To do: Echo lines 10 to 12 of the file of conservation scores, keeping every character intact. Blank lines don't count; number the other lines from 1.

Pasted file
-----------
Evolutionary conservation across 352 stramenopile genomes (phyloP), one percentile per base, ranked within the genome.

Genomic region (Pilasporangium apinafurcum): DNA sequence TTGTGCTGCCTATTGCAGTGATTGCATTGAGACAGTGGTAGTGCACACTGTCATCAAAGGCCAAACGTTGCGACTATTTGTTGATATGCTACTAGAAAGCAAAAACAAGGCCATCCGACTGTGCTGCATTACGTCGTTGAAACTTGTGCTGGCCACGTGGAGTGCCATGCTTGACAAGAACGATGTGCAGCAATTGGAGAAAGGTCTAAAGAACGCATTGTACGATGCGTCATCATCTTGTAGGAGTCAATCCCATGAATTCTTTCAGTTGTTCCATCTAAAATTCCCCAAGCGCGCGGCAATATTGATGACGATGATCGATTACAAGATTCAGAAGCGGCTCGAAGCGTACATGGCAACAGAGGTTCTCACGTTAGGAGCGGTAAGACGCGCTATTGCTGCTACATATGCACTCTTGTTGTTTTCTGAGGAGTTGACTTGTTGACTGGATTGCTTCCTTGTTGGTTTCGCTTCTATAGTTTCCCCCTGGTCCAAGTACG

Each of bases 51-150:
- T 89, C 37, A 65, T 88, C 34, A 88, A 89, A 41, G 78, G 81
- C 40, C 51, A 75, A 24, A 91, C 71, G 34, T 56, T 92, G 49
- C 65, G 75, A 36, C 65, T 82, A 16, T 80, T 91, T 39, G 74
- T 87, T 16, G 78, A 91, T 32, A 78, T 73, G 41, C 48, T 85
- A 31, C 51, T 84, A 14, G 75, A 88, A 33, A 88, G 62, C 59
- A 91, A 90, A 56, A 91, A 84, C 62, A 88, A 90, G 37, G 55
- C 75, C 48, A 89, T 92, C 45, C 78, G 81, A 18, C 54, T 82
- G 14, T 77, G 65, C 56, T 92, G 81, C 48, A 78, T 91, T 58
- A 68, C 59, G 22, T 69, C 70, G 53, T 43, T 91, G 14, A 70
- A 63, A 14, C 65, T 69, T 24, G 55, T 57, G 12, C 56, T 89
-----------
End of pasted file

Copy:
- C 75, C 48, A 89, T 92, C 45, C 78, G 81, A 18, C 54, T 82
- G 14, T 77, G 65, C 56, T 92, G 81, C 48, A 78, T 91, T 58
- A 68, C 59, G 22, T 69, C 70, G 53, T 43, T 91, G 14, A 70